'DEFAULT' FIDUCIARY DUTIES
Although the Supreme Court upheld the Delaware Court of Chancery's holding upon contractual grounds, it also held that the Court of Chancery should not have held that the Delaware Limited Liability Company Act imposes "default" fiduciary duties on managers. The Court of Chancery's opinion in this regard must be "regarded as dictum without any precedential value" for several reasons.
First, the LLC agreement explicitly addressed the issue of whether Gatz Properties owed fiduciary duties to Peconic in the context of affiliate transactions.
Second, no party had asked either court to determine whether default fiduciary duties existed at law.
Third, the Court of Chancery should not have implied that the Delaware Supreme Court would be bound by the Court of Chancery's prior interpretations of the LLC Act that appear to provide for default fiduciary duties.
Fourth, there could be reasonable disagreement on the issue of whether the LLC Act does or does not impose default fiduciary duties. In fact, Section 1101(c) of the LLC Act, which allows a limited liability company agreement to eliminate or mitigate fiduciary duties, begins with: "to the extent that, at law or in equity, a member or manager or other person has duties (including fiduciary duties)." This language is ambiguous (and perhaps intentionally so) because it implies, but does not expressly state, that fiduciary duties might exist under Delaware limited liability company law.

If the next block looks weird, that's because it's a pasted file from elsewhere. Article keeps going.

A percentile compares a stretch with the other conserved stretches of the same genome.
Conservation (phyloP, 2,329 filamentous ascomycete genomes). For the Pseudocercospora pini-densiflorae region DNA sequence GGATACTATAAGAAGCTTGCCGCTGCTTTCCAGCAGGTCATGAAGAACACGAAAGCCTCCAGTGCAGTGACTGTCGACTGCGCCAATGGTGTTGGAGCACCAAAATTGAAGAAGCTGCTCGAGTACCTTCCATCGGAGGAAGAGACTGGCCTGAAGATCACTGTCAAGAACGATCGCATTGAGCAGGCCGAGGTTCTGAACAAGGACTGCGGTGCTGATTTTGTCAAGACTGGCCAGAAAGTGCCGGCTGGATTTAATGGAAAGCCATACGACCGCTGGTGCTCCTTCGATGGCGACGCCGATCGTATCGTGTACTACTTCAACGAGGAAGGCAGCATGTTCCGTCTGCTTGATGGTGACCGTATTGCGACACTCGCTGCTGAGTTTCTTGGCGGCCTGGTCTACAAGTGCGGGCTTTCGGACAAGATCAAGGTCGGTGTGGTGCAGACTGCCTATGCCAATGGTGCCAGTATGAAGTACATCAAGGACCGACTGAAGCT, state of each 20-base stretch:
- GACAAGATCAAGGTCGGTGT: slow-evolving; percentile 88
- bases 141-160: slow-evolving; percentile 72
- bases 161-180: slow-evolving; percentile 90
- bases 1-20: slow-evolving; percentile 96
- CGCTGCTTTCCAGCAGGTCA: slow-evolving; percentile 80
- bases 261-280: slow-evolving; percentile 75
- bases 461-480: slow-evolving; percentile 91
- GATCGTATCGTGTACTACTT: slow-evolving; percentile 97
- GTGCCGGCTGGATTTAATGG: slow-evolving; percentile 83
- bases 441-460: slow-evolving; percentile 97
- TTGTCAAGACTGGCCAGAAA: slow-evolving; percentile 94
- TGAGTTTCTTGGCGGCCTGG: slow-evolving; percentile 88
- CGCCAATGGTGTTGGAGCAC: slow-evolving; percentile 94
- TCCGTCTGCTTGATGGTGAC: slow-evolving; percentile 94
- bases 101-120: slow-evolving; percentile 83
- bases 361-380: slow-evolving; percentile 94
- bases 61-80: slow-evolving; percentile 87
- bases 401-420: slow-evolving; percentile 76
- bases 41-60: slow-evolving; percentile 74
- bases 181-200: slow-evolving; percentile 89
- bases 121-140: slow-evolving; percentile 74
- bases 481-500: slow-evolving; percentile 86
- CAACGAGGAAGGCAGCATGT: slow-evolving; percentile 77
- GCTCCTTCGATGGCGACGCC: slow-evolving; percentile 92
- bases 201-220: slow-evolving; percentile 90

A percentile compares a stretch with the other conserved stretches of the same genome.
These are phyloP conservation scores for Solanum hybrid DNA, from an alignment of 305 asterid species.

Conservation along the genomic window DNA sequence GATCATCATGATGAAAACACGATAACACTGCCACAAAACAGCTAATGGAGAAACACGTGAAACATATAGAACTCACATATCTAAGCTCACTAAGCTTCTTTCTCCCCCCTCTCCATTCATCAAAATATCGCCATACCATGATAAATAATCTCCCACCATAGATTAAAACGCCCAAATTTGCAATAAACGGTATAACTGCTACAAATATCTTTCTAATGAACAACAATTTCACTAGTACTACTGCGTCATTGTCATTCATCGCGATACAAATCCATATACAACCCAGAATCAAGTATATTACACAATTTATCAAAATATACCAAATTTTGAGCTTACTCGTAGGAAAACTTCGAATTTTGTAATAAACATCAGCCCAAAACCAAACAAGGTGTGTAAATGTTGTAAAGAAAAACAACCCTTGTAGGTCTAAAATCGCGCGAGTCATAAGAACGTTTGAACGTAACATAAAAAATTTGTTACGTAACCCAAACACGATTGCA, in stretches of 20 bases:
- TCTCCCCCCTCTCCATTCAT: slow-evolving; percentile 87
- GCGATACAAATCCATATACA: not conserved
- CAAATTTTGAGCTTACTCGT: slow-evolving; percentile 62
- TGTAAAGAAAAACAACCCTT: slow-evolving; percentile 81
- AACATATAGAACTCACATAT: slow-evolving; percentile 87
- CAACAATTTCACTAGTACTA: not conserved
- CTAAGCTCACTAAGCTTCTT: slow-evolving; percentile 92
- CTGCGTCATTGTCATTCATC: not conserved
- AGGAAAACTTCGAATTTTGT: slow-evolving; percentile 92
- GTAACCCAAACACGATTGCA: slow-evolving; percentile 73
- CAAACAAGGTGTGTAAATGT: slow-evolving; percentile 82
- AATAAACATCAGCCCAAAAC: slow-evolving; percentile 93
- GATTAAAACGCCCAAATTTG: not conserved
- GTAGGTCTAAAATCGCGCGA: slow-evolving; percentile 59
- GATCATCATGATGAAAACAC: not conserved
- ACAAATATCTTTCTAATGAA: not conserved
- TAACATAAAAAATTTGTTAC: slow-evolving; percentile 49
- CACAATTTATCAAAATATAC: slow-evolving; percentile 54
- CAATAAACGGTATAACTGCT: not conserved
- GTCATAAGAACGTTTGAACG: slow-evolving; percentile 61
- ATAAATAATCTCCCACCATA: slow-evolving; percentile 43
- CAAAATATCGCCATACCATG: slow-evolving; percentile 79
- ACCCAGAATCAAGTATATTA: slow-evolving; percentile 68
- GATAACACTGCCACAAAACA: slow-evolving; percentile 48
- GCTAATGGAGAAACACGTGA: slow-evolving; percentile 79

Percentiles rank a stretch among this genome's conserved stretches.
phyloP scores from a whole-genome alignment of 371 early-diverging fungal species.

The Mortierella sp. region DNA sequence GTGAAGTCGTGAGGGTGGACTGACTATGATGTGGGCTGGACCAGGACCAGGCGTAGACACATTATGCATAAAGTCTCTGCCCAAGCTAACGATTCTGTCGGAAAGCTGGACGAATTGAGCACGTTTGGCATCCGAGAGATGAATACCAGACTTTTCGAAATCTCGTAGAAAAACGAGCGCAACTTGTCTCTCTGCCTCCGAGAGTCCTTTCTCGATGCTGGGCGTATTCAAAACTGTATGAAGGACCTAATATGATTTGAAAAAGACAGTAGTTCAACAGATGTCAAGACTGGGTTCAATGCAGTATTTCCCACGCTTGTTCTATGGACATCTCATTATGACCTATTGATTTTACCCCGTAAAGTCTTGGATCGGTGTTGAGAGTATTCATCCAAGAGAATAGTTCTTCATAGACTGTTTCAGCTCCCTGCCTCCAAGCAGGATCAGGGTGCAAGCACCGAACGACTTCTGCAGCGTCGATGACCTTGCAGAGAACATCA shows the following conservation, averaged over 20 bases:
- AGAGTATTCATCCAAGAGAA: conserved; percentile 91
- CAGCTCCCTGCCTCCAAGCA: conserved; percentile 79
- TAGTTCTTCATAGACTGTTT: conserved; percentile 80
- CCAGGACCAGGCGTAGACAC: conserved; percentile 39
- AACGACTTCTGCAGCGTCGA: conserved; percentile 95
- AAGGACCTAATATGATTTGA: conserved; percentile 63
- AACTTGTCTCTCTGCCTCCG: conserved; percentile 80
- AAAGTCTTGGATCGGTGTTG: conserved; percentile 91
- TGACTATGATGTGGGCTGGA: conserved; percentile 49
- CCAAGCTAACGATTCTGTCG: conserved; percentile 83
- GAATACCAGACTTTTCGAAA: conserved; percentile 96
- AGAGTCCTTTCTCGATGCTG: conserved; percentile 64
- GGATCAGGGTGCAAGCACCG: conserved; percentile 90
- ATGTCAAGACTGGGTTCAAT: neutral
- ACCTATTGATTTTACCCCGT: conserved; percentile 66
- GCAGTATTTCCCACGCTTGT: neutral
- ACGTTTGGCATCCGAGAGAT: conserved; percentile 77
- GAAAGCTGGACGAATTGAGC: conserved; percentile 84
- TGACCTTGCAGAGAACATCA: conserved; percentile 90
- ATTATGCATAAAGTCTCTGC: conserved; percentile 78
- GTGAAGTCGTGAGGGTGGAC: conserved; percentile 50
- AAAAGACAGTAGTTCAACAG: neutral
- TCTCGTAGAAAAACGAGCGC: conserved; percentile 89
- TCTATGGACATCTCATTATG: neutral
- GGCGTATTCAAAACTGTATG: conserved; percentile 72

Finally, the Supreme Court reminded the Court of Chancery that a judicial opinion is not the proper forum for judges to "ruminate on what the proper direction of Delaware law should be." Rather, "a judge's duty is to resolve the issues that the parties present in a clear and concise manner."
Importantly, the court did not expressly state that default fiduciary duties do not apply in the context of Delaware limited liability companies. It merely "decline[d] to express any view regarding whether default fiduciary duties apply as a matter of statutory construction."
ADVICE FOR PRACTITIONERS
Delaware is still a jurisdiction in which freedom of contract reigns supreme, particularly in the context of limited liability companies, which are very much creatures of contract. Given the Delaware Supreme Court's holding in Gatz,however, practitioners should take care to expressly provide in a Delaware limited liability company's LLC agreement not only the extent to which fiduciary duties do not apply, but also the extent to which they do apply. For example, if the parties to a limited liability company agreement wish to provide for default fiduciary duties that are akin to those under the Delaware General Corporation Law, they might consider including language similar to the following:
"The manager [and the controlling member] hereby have fiduciary duties analogous to those imposed upon a Delaware corporation's directors [and controlling stockholders, respectively,] under the Delaware General Corporation Law and Delaware case law, except to the extent that those fiduciary duties are otherwise increased, reduced, eliminated or otherwise modified by this agreement."
This type of language arguably provides, in a contractual manner, the "default" fiduciary duties that the Delaware Court of Chancery was lobbying for, while still allowing parties to a limited liability company agreement to modify those duties to the extent permitted by the LLC Act.
Reprinted with permission from the December 5, 2012, issue of Delaware Business Court Insider. © 2012 ALM Media Properties, LLC. Further duplication without permission is prohibited. All rights reserved.